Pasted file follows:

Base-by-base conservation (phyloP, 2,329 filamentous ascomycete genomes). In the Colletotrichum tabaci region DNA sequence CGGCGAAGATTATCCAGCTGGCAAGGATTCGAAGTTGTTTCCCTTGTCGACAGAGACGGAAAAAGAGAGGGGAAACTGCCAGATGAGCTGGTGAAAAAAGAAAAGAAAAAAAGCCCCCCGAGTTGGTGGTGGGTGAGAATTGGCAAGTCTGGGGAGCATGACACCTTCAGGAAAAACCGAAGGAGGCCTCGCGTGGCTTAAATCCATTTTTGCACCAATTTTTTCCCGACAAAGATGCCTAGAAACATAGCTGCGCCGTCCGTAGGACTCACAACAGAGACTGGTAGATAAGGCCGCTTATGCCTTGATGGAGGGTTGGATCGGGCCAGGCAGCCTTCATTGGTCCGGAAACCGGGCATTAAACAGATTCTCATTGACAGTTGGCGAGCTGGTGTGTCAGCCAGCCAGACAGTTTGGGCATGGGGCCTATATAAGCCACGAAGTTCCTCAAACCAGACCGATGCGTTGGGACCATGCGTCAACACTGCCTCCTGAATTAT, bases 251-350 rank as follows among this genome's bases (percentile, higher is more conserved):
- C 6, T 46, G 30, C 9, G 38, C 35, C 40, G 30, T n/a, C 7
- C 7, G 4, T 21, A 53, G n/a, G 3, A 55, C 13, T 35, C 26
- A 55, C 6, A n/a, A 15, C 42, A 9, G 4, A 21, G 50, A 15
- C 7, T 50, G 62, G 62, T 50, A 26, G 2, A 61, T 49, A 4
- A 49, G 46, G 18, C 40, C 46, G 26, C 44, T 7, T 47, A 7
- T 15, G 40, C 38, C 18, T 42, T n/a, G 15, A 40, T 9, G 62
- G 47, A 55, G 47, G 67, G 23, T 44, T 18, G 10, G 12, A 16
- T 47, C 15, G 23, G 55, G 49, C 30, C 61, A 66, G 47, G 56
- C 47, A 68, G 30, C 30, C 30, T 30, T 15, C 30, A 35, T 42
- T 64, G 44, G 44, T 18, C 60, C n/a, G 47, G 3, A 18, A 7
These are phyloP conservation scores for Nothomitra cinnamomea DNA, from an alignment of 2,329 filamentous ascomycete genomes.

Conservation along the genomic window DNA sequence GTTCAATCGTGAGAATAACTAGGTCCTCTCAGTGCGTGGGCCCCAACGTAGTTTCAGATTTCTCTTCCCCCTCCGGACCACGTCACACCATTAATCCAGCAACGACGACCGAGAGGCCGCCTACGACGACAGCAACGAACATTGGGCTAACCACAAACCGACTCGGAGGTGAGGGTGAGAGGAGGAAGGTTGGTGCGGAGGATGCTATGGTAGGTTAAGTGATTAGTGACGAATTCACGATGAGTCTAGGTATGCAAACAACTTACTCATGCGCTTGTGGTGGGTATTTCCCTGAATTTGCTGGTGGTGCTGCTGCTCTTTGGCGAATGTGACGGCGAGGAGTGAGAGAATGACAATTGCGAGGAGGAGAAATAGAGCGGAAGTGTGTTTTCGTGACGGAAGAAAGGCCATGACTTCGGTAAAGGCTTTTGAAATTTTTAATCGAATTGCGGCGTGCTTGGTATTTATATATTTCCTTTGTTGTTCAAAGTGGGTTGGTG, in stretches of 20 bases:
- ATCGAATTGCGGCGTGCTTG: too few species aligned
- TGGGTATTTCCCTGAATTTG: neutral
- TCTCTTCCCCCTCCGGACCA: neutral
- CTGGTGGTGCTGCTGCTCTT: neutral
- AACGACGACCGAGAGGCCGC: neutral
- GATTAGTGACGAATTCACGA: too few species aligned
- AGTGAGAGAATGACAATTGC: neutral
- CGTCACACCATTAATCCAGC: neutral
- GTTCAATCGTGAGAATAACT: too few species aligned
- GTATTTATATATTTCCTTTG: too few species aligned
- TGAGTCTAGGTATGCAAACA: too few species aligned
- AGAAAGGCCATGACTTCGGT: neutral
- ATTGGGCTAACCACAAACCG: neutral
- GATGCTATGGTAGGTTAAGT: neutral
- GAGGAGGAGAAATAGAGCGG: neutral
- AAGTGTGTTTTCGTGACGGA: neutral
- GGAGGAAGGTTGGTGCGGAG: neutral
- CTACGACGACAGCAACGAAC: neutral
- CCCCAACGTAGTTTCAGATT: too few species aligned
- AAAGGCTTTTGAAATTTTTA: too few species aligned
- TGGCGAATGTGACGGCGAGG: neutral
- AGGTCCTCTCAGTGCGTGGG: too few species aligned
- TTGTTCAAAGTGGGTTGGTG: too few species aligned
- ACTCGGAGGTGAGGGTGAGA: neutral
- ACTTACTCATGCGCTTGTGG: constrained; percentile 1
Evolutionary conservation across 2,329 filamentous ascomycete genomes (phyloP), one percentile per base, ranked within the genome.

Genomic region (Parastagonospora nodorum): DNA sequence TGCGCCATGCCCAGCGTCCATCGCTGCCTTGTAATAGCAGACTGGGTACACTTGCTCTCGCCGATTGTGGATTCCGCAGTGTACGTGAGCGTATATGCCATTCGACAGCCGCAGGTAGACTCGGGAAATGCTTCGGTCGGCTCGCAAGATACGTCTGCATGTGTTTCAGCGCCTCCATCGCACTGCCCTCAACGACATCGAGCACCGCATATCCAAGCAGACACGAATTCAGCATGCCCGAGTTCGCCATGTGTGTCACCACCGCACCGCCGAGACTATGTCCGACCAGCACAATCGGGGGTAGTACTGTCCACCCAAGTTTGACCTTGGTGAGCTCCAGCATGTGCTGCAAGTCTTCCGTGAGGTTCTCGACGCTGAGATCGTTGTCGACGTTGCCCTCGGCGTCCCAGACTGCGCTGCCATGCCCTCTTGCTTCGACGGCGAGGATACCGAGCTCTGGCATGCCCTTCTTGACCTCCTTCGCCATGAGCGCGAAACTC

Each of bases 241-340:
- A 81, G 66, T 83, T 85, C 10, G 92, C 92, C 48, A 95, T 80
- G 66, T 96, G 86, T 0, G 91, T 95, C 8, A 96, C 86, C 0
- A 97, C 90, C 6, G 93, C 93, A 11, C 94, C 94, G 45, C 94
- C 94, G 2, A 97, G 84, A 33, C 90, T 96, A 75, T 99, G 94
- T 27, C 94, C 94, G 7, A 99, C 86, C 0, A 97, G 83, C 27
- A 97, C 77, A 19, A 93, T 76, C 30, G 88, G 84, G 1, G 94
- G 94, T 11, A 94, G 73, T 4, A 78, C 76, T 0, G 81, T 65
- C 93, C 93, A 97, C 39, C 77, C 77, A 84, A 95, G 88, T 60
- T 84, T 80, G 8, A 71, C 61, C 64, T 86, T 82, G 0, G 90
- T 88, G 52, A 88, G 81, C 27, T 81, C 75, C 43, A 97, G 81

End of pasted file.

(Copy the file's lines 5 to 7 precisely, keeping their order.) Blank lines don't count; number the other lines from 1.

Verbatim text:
- C 7, T 50, G 62, G 62, T 50, A 26, G 2, A 61, T 49, A 4
- A 49, G 46, G 18, C 40, C 46, G 26, C 44, T 7, T 47, A 7
- T 15, G 40, C 38, C 18, T 42, T n/a, G 15, A 40, T 9, G 62